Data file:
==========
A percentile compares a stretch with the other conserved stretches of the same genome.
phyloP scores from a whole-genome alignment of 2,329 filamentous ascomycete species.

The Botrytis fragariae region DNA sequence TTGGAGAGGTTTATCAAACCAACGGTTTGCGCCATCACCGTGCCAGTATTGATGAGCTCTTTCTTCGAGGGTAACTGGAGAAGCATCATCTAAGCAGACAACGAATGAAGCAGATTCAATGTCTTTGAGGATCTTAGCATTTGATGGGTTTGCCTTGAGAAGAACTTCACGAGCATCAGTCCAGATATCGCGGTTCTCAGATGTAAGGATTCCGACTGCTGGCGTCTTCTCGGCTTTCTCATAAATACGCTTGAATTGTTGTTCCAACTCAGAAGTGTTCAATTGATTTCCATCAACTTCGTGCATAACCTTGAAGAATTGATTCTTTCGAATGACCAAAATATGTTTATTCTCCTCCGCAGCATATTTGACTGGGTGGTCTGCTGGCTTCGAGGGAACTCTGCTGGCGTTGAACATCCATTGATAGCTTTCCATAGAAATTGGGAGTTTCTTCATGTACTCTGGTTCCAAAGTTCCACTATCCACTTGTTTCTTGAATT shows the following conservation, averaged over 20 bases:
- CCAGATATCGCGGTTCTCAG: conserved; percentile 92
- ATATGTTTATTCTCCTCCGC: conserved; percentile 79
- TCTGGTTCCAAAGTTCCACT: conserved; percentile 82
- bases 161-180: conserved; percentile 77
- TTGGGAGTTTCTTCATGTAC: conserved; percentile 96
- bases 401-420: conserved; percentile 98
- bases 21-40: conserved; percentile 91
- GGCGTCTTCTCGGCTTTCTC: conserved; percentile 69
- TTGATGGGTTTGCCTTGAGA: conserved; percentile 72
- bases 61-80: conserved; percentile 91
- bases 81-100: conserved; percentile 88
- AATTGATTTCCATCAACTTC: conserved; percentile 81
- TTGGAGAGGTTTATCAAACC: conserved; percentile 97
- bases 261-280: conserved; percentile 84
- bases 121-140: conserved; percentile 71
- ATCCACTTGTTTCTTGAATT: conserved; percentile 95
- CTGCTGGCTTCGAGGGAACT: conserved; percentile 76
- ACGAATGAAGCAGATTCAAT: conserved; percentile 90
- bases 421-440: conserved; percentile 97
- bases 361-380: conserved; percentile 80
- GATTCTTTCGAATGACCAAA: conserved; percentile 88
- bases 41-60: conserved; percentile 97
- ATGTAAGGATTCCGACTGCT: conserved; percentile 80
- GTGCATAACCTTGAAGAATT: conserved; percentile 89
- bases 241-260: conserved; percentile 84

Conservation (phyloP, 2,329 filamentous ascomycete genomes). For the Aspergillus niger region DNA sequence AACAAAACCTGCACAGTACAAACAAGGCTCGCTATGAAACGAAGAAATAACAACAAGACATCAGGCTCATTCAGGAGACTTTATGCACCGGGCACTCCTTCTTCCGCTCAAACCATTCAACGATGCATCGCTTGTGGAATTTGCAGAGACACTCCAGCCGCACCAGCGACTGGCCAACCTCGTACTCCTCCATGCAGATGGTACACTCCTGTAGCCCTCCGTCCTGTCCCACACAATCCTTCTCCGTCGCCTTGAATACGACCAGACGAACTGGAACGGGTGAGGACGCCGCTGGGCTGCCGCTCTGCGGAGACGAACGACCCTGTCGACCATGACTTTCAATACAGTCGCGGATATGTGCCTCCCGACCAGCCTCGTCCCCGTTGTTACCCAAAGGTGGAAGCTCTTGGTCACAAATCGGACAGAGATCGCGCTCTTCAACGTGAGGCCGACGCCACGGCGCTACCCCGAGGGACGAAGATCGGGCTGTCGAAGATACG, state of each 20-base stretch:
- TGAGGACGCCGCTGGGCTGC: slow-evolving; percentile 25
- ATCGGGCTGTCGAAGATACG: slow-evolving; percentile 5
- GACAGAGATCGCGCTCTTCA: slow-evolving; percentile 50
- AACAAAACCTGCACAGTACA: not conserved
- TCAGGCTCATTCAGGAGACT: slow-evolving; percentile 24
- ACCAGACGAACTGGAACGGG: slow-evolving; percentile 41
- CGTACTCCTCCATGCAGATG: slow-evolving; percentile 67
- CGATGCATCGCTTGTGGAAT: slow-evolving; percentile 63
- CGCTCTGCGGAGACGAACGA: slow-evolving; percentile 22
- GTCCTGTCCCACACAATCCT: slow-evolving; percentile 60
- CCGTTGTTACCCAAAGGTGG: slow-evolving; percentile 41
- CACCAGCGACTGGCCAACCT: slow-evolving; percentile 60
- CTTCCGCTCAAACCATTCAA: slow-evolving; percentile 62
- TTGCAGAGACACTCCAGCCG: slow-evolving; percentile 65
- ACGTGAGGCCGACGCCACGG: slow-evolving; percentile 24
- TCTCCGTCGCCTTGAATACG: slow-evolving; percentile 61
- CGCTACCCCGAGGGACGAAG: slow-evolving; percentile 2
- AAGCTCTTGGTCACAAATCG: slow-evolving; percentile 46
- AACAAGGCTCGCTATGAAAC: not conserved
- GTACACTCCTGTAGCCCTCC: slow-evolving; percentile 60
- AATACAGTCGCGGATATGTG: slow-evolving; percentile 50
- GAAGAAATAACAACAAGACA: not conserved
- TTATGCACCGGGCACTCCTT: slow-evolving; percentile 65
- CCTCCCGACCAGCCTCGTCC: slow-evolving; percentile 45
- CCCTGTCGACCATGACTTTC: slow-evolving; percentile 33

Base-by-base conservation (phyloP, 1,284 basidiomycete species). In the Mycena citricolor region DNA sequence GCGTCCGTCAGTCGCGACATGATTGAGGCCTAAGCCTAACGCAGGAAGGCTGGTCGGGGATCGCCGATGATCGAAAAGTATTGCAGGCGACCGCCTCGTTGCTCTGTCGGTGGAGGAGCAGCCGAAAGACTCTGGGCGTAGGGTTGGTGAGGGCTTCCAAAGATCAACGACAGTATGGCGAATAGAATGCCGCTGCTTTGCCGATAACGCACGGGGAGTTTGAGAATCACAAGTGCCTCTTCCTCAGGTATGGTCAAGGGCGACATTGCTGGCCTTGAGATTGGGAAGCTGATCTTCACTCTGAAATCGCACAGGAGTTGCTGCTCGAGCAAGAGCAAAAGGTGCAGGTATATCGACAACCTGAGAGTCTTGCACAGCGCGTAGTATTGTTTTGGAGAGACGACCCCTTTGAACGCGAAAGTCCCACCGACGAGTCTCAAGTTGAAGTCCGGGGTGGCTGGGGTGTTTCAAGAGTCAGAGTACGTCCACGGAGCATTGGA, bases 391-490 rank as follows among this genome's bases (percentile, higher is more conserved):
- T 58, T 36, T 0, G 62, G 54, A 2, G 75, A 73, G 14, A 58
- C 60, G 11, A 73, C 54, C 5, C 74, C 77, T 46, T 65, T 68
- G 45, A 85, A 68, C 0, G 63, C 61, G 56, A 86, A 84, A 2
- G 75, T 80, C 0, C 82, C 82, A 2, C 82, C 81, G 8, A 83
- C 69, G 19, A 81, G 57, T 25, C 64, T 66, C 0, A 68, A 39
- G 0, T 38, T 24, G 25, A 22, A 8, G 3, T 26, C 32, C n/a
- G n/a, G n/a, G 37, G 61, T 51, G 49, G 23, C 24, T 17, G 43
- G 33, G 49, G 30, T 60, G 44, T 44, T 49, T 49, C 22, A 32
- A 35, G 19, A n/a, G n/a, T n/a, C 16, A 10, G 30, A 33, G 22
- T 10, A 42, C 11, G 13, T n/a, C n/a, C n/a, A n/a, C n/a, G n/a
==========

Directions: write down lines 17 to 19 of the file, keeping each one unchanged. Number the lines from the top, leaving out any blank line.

- bases 261-280: conserved; percentile 84
- bases 121-140: conserved; percentile 71
- ATCCACTTGTTTCTTGAATT: conserved; percentile 95